Happy Book Lover's Month!

Hi Team!

Did you know that August is National Book Lover’s Month? Do you have a favorite book? Sharing your favorite book and why is a great way for others to find great treasures.

To celebrate Book Lover’s Month and encourage sharing of your favorite books with others, please share your favorite book and tell us why it is your favorite in this thread, before August 13th.

We will be selecting 3 random book lovers to each win a 3-MONTH gift membership to Audible, worth 3 credits or 3 FREE AUDIBLE BOOKS to download!

Happy reading! :open_book:

My favorite book is East of Eden by John Steinbeck. I read it every year even though it’s about 500 pages! It’s about a family in the Salinas Valley, if you’re a Steinbeck reader then this is not surprising, that struggles with farming, family, and decisions. This book is a take on the story of Adam and Eve in its own Steinbeck-y way. I love it because it makes you think and you don’t necessarily know where the story will take you :slight_smile:


I was introduced to the book “Musashi” by Eiji Yoshikawa back in the late 80s by a librarian who thought I might like it. Slight understatement there! Fell in love with it, but not just because of the great writing, character development, plot, etc. But because it introduced me to a whole line of other works that I’d not even looked into - East Asian fiction and history.

Musashi is a “based on real life” book which most consider mixed fiction and history - very disputable which parts happened and which didn’t, as it was mostly handed down via oral tradition. But being introduced to the protagonist, who then I found out was a historical figure and wrote a very well known book “The Book of Five Rings” - about strategy (primarily regarding martial arts, but the concepts translate to business and life). Pored over that, which then lead me to read Sun Tzu’s work, as well as pick up and become deeply interested in other East Asian historical works like The Romance of the Three Kingdoms and whatnot.

I’ve read “Musashi” probably a good twenty or so times - maybe once every 18-24 months or so, and it’s just such an incredible piece of art. Highly recommend!


A favorite book is difficult. But especially recently, I’ve fallen back in love with House of Leaves by Mark Z. Danielewski. Might I warn the schizotypal among you that it presents some unique challenges. That said, it’s basically concrete prose about the self, the other, and the real. Half lit-crit analysis of an ostensible documentary, half tattoo artist’s personal journal, and existing in the liminal spaces (both textually and non-textually), it asks you to look at yourself as a story, a maze, something “made hard to traverse” and as much gossamer hoarfrost as solid black stone.

It’s a lot of things, I think is what I’m trying to say, and it’s meant a lot to me over the years.

Make sure you get the full color edition.


Valis by Philip K Dick

I don’t know where to begin when it comes to this book. The author delivers really out-there and bizarre ideas influenced by 1960-1970’s(?) psychedelic, “hippy” culture. During my formative early years of my adult life, I always questioned the nature of reality, why things are the way they are, and is this really it? I always felt like if there really was more to existence than what we see with our fallible eyes and finite minds, as if the ultimate nature of reality performed a mimicry to hide itself from us. I often felt like I was the only one who experienced these unanswerable “feelings” regarding the human condition. Valis helped realize that I am not alone in pondering the metaphysics of our waking world.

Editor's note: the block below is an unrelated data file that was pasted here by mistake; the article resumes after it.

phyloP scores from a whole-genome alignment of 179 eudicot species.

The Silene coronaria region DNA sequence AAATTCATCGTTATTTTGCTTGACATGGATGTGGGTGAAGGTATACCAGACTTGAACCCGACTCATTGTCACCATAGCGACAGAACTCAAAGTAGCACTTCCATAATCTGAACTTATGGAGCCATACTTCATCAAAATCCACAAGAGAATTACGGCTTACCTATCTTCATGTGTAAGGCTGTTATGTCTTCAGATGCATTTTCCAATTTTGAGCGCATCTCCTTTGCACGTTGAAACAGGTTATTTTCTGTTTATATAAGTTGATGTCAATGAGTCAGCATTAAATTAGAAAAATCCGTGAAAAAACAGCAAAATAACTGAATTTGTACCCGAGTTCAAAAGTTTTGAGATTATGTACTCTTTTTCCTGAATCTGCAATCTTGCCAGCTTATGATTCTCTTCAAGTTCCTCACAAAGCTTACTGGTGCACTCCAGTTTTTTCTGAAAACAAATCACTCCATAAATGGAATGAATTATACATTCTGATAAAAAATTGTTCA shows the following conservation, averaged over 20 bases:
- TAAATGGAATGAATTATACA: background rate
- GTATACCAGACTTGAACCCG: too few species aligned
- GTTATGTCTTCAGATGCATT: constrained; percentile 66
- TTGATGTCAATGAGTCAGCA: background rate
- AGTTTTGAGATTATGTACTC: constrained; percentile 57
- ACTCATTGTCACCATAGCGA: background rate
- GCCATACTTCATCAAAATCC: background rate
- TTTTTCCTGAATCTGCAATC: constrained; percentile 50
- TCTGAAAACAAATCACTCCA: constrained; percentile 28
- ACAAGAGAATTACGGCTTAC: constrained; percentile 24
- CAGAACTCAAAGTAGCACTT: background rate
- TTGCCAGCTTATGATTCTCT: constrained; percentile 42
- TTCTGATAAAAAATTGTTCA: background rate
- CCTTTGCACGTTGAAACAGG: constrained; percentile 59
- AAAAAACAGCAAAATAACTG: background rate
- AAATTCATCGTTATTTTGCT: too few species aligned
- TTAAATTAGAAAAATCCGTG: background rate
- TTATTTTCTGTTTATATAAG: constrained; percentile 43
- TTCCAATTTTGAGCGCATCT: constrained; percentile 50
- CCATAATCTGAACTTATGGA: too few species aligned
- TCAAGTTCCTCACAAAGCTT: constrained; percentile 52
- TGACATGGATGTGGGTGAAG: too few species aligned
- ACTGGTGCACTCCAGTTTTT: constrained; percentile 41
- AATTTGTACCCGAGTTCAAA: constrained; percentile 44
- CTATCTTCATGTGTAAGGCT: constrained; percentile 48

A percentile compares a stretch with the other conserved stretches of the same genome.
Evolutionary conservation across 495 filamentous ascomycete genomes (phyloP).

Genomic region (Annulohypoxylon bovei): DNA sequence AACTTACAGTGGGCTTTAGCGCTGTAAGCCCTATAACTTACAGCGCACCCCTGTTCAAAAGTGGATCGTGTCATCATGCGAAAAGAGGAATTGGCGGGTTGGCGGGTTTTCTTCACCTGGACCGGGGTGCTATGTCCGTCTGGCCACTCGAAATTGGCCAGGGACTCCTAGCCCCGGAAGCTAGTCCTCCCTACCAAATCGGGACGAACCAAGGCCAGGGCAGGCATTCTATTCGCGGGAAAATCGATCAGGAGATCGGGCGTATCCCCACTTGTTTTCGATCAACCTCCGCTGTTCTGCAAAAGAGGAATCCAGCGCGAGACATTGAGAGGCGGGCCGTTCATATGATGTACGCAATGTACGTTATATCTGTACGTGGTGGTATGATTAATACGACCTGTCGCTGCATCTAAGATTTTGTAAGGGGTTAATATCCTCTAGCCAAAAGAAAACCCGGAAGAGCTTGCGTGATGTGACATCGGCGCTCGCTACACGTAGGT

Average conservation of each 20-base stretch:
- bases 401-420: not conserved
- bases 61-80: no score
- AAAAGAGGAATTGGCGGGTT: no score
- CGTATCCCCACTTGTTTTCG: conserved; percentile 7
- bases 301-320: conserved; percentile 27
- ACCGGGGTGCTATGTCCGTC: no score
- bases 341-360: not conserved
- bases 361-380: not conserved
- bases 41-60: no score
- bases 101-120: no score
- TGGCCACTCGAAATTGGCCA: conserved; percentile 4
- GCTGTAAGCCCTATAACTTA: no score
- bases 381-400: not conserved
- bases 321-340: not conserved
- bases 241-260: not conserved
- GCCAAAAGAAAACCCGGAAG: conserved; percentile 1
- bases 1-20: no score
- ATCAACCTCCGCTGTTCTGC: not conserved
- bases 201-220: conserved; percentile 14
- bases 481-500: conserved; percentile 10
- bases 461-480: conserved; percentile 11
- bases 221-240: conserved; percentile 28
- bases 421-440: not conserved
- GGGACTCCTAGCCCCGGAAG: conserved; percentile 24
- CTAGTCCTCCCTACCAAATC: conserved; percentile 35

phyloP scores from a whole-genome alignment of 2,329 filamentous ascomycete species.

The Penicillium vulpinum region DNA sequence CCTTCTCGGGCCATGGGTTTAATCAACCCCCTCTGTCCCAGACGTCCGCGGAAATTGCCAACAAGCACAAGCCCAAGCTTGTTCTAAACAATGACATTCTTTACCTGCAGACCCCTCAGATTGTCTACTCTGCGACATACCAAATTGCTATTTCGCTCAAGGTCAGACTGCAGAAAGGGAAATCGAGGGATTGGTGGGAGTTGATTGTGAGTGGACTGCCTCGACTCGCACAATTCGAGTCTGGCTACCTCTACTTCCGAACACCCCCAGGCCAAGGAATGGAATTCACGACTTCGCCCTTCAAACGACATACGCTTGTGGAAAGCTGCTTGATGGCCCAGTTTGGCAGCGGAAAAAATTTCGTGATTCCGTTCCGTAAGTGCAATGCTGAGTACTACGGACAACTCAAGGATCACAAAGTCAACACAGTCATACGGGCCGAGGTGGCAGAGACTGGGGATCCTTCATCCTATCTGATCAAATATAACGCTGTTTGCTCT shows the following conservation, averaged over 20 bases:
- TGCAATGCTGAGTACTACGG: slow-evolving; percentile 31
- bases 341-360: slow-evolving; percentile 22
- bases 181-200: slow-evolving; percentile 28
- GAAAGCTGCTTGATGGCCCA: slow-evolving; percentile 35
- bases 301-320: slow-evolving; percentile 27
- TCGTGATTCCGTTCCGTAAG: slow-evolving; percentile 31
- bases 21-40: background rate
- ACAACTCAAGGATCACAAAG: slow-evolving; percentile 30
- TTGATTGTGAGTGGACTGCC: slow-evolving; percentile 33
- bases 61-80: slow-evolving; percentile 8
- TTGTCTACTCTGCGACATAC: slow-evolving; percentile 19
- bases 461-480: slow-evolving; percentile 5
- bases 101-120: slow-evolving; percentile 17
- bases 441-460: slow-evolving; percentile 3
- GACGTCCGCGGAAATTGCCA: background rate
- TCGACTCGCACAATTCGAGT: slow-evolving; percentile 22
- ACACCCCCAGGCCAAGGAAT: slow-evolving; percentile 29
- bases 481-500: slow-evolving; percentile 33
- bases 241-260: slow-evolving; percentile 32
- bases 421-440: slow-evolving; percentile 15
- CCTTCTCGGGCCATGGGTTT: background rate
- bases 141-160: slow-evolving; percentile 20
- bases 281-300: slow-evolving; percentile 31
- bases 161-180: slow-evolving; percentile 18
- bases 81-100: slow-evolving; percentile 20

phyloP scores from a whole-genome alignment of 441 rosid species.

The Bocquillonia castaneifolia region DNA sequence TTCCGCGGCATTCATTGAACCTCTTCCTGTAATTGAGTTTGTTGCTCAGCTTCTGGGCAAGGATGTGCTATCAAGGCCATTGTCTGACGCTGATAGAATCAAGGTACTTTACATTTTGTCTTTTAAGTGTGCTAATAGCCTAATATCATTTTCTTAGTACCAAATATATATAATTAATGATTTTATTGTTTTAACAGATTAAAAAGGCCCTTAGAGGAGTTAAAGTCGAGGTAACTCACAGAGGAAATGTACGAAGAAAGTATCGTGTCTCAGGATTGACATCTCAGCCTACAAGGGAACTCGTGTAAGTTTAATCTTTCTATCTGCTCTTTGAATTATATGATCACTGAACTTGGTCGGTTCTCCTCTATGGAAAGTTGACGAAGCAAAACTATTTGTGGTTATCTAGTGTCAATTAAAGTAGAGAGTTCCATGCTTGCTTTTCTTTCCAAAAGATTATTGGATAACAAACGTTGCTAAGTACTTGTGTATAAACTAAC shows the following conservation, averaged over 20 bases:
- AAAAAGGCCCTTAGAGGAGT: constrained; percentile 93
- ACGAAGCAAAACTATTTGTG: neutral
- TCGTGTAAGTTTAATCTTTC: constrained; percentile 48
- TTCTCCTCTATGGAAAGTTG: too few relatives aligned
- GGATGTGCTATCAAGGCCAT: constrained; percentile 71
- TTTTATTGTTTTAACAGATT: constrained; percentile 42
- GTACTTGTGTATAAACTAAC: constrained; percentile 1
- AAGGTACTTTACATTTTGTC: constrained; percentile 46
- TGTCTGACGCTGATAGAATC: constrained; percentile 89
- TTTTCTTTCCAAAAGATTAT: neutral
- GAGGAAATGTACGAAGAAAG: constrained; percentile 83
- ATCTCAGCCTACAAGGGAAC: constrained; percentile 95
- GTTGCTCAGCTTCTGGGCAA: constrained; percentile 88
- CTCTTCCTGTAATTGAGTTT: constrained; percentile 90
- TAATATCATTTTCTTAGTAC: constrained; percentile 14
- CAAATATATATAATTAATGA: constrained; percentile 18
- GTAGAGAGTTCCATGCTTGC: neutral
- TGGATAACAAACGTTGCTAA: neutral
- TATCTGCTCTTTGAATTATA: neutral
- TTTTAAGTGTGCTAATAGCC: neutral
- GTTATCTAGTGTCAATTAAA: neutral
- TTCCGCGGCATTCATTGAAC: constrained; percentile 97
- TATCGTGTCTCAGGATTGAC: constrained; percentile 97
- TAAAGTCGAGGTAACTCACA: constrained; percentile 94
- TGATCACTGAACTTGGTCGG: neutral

VALIS tells the story of a mentally ill protagonist by the name of Horselover Fat. Who through a unexplainable mystical or psychosis-induced experience started seeing the world in a peculiar way that unravels itself as a demiurge of worlds trapped within each other. The story deals in the prevalent issues we see today such as sociological deviancy or the callousness of an uncaring universe and touches upon subjects such as early Gnosticism and other philosophical concepts. There’s too much to cover and too much to remember regarding VALIS. I recommend it for people who like to ponder upon strange things.

P.S. I dont want the prize. Give it to someone else.


“To Kill a Mockingbird” is my favorite book. The theme of ‘walking around in another man’s shoes’ and how empathy plays into courage in the face of cultural norms just spoke to me and still does. I also love how Harper Lee was able to capture the innocence’s of the children and their play. I grew up before the internet but not quite that far back but the children running rough shod over the neighborhood always took me back and still does.


I love books. But not fancy books necessarily. I was interested in Zen and the Art of Bicycle Maintenance, but I didn’t finish it. You see, I like to lose myself in a book. I like to be transported to another world. So…my favorite books are not best sellers necessarily. I think the best book is the last of the Belgariad series by David Eddings. “Enchanters End Game.”


So, I’m admittedly a bit of an Oddball. I’m a huge fan of Pop-Culture books, that tell an interesting and unique version of a story, and this book is without a doubt right in that same line.

“Killing Yourself to Live” by Chuck Klosterman.

This book was written as a recounting of Chuck’s adventures when he worked as a Music and Lifestyle writer for one of my Hometown News publications, “The Akron Beacon Journal.” It shares a journey that he planned to visit and record his own experiences as he travelled across country to visit the final resting places of Musicians that had met with a tragic end, thus pushing their fame through the roof, and causing the fans of these bands to mourn collectively.

Throughout the story, he encounters some of the oddest people, and ends up in crazy circumstances, and shares his thoughts through the entire process. Travelling to the final location of the plane that Lynyrd Skynyrd had gone down in, to the Hotel where Cobain made an ultimate decision… not a single moment is without in detail contemplation of what made these artists as great as they were in their time.